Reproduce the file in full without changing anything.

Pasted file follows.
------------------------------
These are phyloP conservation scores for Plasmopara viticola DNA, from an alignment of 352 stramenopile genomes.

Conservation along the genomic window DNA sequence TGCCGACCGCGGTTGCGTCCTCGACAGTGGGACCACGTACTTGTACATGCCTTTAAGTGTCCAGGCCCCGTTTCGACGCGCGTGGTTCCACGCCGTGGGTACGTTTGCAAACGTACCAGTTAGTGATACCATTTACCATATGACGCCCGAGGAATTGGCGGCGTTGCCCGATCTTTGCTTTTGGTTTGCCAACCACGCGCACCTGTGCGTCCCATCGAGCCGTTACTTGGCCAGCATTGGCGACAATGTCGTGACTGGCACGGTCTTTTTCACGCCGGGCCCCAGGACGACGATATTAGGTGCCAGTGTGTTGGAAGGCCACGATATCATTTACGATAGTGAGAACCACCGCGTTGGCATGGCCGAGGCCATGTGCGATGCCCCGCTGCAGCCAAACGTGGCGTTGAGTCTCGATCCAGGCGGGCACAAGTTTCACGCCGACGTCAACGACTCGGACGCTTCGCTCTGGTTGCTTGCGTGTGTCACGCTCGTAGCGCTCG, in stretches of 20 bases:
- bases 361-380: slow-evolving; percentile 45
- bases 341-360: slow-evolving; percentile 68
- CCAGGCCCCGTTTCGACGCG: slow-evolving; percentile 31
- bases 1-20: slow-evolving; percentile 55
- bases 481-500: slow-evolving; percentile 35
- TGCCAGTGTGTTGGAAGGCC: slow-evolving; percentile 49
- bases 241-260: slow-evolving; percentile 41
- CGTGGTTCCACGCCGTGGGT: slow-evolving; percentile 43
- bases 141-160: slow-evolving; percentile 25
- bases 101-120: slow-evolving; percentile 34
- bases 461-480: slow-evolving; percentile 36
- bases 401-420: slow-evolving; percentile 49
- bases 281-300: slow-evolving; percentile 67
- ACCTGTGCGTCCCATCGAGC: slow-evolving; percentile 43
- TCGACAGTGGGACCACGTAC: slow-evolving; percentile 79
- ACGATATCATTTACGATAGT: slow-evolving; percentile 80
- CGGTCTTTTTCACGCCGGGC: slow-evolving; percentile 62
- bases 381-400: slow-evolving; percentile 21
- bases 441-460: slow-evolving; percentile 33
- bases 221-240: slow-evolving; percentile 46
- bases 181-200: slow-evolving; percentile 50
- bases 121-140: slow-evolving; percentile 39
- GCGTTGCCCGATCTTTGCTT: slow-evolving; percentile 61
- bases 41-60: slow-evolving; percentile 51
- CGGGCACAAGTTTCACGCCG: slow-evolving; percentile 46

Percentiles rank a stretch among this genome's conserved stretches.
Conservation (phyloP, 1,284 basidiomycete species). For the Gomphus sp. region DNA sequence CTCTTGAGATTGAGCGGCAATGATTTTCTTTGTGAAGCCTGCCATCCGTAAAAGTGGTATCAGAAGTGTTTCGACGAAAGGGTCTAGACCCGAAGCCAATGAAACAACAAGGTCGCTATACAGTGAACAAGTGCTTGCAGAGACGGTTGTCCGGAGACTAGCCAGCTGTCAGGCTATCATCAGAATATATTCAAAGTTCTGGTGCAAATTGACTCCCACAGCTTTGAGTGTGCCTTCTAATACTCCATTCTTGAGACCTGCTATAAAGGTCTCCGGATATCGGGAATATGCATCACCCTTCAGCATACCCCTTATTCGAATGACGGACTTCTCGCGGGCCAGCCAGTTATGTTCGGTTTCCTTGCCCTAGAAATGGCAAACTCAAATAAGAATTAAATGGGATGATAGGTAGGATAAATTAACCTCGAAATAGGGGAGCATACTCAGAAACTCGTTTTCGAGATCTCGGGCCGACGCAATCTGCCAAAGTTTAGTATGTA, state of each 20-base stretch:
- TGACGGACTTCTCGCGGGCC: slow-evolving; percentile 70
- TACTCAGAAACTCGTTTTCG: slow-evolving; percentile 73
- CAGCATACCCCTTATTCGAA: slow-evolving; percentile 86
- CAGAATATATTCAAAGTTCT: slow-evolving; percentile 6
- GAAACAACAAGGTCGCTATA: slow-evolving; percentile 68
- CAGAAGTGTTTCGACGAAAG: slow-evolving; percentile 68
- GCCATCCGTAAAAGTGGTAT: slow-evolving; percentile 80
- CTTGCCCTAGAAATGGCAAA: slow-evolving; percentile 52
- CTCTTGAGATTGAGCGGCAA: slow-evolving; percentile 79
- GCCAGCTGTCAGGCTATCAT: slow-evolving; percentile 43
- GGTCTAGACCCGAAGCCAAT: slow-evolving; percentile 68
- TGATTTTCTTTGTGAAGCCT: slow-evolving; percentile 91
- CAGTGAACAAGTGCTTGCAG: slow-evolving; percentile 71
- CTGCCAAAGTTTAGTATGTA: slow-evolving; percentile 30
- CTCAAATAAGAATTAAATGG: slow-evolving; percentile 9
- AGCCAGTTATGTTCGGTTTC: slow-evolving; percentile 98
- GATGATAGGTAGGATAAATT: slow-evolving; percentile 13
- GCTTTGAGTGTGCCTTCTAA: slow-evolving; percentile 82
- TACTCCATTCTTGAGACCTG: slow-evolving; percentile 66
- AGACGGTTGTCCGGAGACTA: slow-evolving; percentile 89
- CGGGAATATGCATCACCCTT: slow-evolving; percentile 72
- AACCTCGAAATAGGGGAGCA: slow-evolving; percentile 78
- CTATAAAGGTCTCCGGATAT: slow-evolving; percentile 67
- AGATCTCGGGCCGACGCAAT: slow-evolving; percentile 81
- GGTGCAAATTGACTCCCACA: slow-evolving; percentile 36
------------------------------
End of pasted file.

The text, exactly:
These are phyloP conservation scores for Plasmopara viticola DNA, from an alignment of 352 stramenopile genomes.

Conservation along the genomic window DNA sequence TGCCGACCGCGGTTGCGTCCTCGACAGTGGGACCACGTACTTGTACATGCCTTTAAGTGTCCAGGCCCCGTTTCGACGCGCGTGGTTCCACGCCGTGGGTACGTTTGCAAACGTACCAGTTAGTGATACCATTTACCATATGACGCCCGAGGAATTGGCGGCGTTGCCCGATCTTTGCTTTTGGTTTGCCAACCACGCGCACCTGTGCGTCCCATCGAGCCGTTACTTGGCCAGCATTGGCGACAATGTCGTGACTGGCACGGTCTTTTTCACGCCGGGCCCCAGGACGACGATATTAGGTGCCAGTGTGTTGGAAGGCCACGATATCATTTACGATAGTGAGAACCACCGCGTTGGCATGGCCGAGGCCATGTGCGATGCCCCGCTGCAGCCAAACGTGGCGTTGAGTCTCGATCCAGGCGGGCACAAGTTTCACGCCGACGTCAACGACTCGGACGCTTCGCTCTGGTTGCTTGCGTGTGTCACGCTCGTAGCGCTCG, in stretches of 20 bases:
- bases 361-380: slow-evolving; percentile 45
- bases 341-360: slow-evolving; percentile 68
- CCAGGCCCCGTTTCGACGCG: slow-evolving; percentile 31
- bases 1-20: slow-evolving; percentile 55
- bases 481-500: slow-evolving; percentile 35
- TGCCAGTGTGTTGGAAGGCC: slow-evolving; percentile 49
- bases 241-260: slow-evolving; percentile 41
- CGTGGTTCCACGCCGTGGGT: slow-evolving; percentile 43
- bases 141-160: slow-evolving; percentile 25
- bases 101-120: slow-evolving; percentile 34
- bases 461-480: slow-evolving; percentile 36
- bases 401-420: slow-evolving; percentile 49
- bases 281-300: slow-evolving; percentile 67
- ACCTGTGCGTCCCATCGAGC: slow-evolving; percentile 43
- TCGACAGTGGGACCACGTAC: slow-evolving; percentile 79
- ACGATATCATTTACGATAGT: slow-evolving; percentile 80
- CGGTCTTTTTCACGCCGGGC: slow-evolving; percentile 62
- bases 381-400: slow-evolving; percentile 21
- bases 441-460: slow-evolving; percentile 33
- bases 221-240: slow-evolving; percentile 46
- bases 181-200: slow-evolving; percentile 50
- bases 121-140: slow-evolving; percentile 39
- GCGTTGCCCGATCTTTGCTT: slow-evolving; percentile 61
- bases 41-60: slow-evolving; percentile 51
- CGGGCACAAGTTTCACGCCG: slow-evolving; percentile 46

Percentiles rank a stretch among this genome's conserved stretches.
Conservation (phyloP, 1,284 basidiomycete species). For the Gomphus sp. region DNA sequence CTCTTGAGATTGAGCGGCAATGATTTTCTTTGTGAAGCCTGCCATCCGTAAAAGTGGTATCAGAAGTGTTTCGACGAAAGGGTCTAGACCCGAAGCCAATGAAACAACAAGGTCGCTATACAGTGAACAAGTGCTTGCAGAGACGGTTGTCCGGAGACTAGCCAGCTGTCAGGCTATCATCAGAATATATTCAAAGTTCTGGTGCAAATTGACTCCCACAGCTTTGAGTGTGCCTTCTAATACTCCATTCTTGAGACCTGCTATAAAGGTCTCCGGATATCGGGAATATGCATCACCCTTCAGCATACCCCTTATTCGAATGACGGACTTCTCGCGGGCCAGCCAGTTATGTTCGGTTTCCTTGCCCTAGAAATGGCAAACTCAAATAAGAATTAAATGGGATGATAGGTAGGATAAATTAACCTCGAAATAGGGGAGCATACTCAGAAACTCGTTTTCGAGATCTCGGGCCGACGCAATCTGCCAAAGTTTAGTATGTA, state of each 20-base stretch:
- TGACGGACTTCTCGCGGGCC: slow-evolving; percentile 70
- TACTCAGAAACTCGTTTTCG: slow-evolving; percentile 73
- CAGCATACCCCTTATTCGAA: slow-evolving; percentile 86
- CAGAATATATTCAAAGTTCT: slow-evolving; percentile 6
- GAAACAACAAGGTCGCTATA: slow-evolving; percentile 68
- CAGAAGTGTTTCGACGAAAG: slow-evolving; percentile 68
- GCCATCCGTAAAAGTGGTAT: slow-evolving; percentile 80
- CTTGCCCTAGAAATGGCAAA: slow-evolving; percentile 52
- CTCTTGAGATTGAGCGGCAA: slow-evolving; percentile 79
- GCCAGCTGTCAGGCTATCAT: slow-evolving; percentile 43
- GGTCTAGACCCGAAGCCAAT: slow-evolving; percentile 68
- TGATTTTCTTTGTGAAGCCT: slow-evolving; percentile 91
- CAGTGAACAAGTGCTTGCAG: slow-evolving; percentile 71
- CTGCCAAAGTTTAGTATGTA: slow-evolving; percentile 30
- CTCAAATAAGAATTAAATGG: slow-evolving; percentile 9
- AGCCAGTTATGTTCGGTTTC: slow-evolving; percentile 98
- GATGATAGGTAGGATAAATT: slow-evolving; percentile 13
- GCTTTGAGTGTGCCTTCTAA: slow-evolving; percentile 82
- TACTCCATTCTTGAGACCTG: slow-evolving; percentile 66
- AGACGGTTGTCCGGAGACTA: slow-evolving; percentile 89
- CGGGAATATGCATCACCCTT: slow-evolving; percentile 72
- AACCTCGAAATAGGGGAGCA: slow-evolving; percentile 78
- CTATAAAGGTCTCCGGATAT: slow-evolving; percentile 67
- AGATCTCGGGCCGACGCAAT: slow-evolving; percentile 81
- GGTGCAAATTGACTCCCACA: slow-evolving; percentile 36